PLANS for a new multi-million pound development of nearly 200 homes, dozens of offices and shops have been revealed.

Matsim Properties have unveiled proposals for the transformation of industrial units in the heart of Hove into high-rise modern housing, offices and retail space.

The Sussex-based firm hope the plans could be the beginning of a much larger development to revive a tired-looking section of the city.

The company’s Hove Square project, which proposed office space for 1,250 jobs, a nine-screen Vue cinema, a supermarket and 380 homes collapsed in 2012.

The new Hove Gardens project in Conway Street would see the demolition of three industrial units to be replaced, providing 178 apartments, 21,500 sq ft of "employment space" and 2,500 sq ft of small flexible use space at ground level with room for expansion for start ups and small businesses.

Apartment blocks rising up to 15 storeys in height would be finished with rooftop allotments, communal gardens and potential for a pop-up bar and cinema.

Homes would vary between one to three bedrooms and could be a mixture of owner occupied, shared ownership and private renting.

A public consultation on the plan is scheduled for next Saturday and plans could be sitting on council officers’ desks by December.

Simon Lambor, from the developers, hopes work can begin in August 2017 and would take a maximum of two years to complete.

He said the area had great potential and the development could both emulate the success of the New England Quarter around Brighton Station while also learning lessons from it, in particular in terms of improved public space.

Mr Lambor said: “It’s a pretty rundown area especially when you consider what a great location it is right next to Hove station.

“It is a really good area for housing and it has great transport links.”

Mr Lambor said the development would have reduced rents to encourage small businesses and start-ups, operating from ground floor shop units.

He said he hoped to encourage more footfall in the area and was inspired by a spontaneous growth of start-up companies operating out of garages in Ethel Street.

The firm hope that s106 money given to the council as part of the development agreement will be used to improve the street scene, transforming a run-down and threatening back alley into a busy thoroughfare.

Mr Lambor said this smaller Hove Gardens development did not mean that the company had given up on achieving the larger project they had sought to deliver three years ago.

He said: “If we wait until we can deliver the whole scheme we may miss the market timing and the opportunity to make something of this great site.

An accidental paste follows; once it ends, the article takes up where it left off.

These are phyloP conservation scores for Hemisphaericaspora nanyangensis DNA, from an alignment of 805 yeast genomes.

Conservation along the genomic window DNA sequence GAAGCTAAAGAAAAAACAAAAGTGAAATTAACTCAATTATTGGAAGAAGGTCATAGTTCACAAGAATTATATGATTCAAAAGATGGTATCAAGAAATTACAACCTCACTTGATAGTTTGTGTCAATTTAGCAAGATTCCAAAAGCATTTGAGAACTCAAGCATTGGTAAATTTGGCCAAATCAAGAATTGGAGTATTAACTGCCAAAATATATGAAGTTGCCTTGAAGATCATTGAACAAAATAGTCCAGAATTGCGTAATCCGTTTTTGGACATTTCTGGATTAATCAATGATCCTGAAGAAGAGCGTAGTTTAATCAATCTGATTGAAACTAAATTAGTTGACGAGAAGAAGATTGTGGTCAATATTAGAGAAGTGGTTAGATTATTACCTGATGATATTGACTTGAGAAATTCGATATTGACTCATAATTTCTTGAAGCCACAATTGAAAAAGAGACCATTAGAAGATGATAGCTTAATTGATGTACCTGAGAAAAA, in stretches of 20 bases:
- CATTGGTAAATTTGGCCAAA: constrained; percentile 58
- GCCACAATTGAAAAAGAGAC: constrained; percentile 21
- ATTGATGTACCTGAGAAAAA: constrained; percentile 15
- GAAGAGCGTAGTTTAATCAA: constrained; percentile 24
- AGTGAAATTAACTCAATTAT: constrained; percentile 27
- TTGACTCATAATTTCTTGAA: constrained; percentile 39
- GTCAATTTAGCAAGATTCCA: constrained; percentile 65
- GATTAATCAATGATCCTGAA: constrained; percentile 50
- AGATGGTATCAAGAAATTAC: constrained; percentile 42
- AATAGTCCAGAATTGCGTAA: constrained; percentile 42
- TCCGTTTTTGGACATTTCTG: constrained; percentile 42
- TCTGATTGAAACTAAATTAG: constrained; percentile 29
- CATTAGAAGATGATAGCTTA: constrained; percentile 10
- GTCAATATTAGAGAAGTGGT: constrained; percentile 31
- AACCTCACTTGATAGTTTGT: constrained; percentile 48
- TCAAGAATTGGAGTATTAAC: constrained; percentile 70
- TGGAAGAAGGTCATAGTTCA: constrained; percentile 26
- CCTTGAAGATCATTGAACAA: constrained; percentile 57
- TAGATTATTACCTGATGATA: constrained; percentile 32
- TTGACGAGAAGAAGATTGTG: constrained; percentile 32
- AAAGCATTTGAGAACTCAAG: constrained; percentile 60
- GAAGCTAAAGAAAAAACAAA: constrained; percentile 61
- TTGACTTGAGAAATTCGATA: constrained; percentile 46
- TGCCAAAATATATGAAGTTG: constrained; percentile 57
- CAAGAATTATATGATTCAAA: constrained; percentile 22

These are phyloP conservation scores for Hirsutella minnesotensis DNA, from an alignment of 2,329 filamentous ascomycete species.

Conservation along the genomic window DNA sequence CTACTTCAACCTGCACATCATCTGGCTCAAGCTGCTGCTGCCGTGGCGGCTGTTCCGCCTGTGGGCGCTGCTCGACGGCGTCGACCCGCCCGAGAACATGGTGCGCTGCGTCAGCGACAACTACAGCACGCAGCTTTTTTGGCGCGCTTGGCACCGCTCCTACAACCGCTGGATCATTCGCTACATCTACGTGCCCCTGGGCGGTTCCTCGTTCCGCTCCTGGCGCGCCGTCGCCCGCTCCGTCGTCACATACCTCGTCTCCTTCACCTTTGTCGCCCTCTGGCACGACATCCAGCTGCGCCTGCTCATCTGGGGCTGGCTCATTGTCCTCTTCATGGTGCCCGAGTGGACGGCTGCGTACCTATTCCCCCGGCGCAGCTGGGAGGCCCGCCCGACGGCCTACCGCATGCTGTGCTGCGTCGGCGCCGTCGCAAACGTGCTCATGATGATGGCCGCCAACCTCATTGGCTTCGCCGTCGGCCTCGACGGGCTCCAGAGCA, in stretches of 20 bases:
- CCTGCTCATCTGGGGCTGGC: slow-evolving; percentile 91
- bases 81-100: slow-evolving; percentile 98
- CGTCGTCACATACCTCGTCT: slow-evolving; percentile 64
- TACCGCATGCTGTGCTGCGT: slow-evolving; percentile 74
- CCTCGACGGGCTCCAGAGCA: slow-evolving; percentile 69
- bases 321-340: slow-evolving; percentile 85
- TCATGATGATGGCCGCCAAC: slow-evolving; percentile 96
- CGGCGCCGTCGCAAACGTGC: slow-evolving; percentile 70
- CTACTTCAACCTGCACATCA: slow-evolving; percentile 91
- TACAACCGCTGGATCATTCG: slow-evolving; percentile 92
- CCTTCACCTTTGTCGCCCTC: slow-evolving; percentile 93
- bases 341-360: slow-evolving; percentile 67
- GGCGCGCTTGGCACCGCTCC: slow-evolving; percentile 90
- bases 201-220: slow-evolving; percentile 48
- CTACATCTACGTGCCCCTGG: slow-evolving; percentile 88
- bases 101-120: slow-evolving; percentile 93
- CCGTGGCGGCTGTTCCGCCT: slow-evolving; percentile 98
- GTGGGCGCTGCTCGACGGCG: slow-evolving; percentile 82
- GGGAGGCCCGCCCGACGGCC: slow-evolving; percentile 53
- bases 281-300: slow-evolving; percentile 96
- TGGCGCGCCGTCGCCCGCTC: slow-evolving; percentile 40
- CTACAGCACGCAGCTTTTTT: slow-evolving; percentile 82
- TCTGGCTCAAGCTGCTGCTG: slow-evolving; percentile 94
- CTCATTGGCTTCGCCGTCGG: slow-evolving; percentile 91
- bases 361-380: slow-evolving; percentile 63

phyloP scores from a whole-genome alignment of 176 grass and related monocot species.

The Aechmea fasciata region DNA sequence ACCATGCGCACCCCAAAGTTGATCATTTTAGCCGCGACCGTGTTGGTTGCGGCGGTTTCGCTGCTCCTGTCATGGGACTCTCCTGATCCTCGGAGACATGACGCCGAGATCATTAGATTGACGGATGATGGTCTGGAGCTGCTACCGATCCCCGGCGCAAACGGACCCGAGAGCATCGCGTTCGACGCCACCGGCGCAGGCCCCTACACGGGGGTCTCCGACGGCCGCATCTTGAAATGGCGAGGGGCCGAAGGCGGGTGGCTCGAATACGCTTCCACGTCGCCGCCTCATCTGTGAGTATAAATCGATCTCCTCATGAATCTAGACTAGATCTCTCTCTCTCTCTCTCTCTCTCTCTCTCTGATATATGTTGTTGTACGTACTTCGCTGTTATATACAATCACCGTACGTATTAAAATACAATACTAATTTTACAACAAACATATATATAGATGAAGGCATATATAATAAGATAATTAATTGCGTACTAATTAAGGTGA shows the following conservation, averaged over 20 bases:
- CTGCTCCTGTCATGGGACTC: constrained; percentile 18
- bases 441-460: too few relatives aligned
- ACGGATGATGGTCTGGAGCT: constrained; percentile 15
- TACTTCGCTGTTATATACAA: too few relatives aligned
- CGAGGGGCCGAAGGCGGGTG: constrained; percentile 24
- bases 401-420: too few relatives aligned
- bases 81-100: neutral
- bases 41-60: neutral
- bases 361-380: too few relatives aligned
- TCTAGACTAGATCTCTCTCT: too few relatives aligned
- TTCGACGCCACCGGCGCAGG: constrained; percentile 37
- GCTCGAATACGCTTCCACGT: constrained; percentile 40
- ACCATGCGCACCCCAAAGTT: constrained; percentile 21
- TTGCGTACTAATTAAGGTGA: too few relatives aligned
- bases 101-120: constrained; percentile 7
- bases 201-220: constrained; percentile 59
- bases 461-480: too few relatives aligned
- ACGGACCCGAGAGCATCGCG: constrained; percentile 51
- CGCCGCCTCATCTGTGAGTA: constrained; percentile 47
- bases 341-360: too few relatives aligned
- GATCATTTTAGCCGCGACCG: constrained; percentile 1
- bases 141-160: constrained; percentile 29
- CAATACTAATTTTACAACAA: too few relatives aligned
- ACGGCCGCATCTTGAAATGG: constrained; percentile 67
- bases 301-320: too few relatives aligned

“Then it could be locked away for another 20 years until the market comes back around.

“We are still confident we can deliver that grander vision, but in a different way.

“If anything this initial development could bring that vision closer because we will have proved we can make it happen.”

Designs for the proposal will go on display at a public consultation held at the Clarendon Centre next Saturday [Nov 21] between 11am and 4pm.

For more information visit

The Argus: The new Hove Gardens project by Matsim Properties is next to Hove station.


The course of new developments in Brighton and Hove never runs smoothly.

Sometimes ambitious projects, like Frank Gehry’s gleaming towers for the King Alfred or the Black Rock ice rink, never make it from paper to concrete.

Other developments require the patience of a saint – including the wait for the expansion of Brighton Marina which lasted more than a decade.

But now the cranes are starting to appear around the city, not only with the i360 on the seafront, but also on Circus Street, where building work will begin at the start of next year, while long derelict sites such as Preston Barracks and Anston House have either sprung into life or are ready to go.

So enter stage right Hove-based Matsim Properties, returning to a site they worked exhaustively and ultimately unproductively to redevelop three years ago.

The company spent around £1 million and two years trying to deliver the previous Hove Square project which had the potential to create a brand new focal point for Hove. That most desired of retailers, John Lewis, was also mentioned briefly as a possible new tenant.

Jackie O’Quinn, Goldsmid ward councillor, hopes that some of the ambition of the previous scheme could be incorporated in a longer-term redevelopment of the area which would start with the new Hove Gardens plan.

She said: “I think Hove has missed out with not having that original plan for Hove Square and I do hope that we could get something in there in the future, something along those lines.”

Helmut Lusser, chairman of Hove Civic Society and member of Hove Station Neighbourhood Forum, said the failure of the previous scheme may have been a simple matter of timing.

He said: “I think the whole development came a bit too early. It took people by surprise.

“There were a lot of positive responses but there were also a lot of negative views. It’s a much smaller development being proposed this time but if this is done successfully that could lead to other developments that can fit in with it.”

The plans began to unravel when the brakes were applied to Brighton and Hove Bus Company’s proposed move from their depot in Conway Street up to Crowhurst Road, Hollingbury.

Matsim had hoped the bus company would move and free up the bus depot for redevelopment.

The Argus: An aerial view of the development proposed for Conway Street in Hove by Matsim Properties

The project was dealt a final fatal blow in disagreements with Brighton and Hove City Council over the density of housing the site should support.

Some of the pieces of the jigsaw for a wider development of the area remain in place.

Matsim Properties also owns nearby Agora House, a fully-let office block which received a complete makeover in 2004.

Some offices are let until 2019 but Mr Lambor said firms could be relocated into the newly-created offices across the way and Agora House could be redeveloped.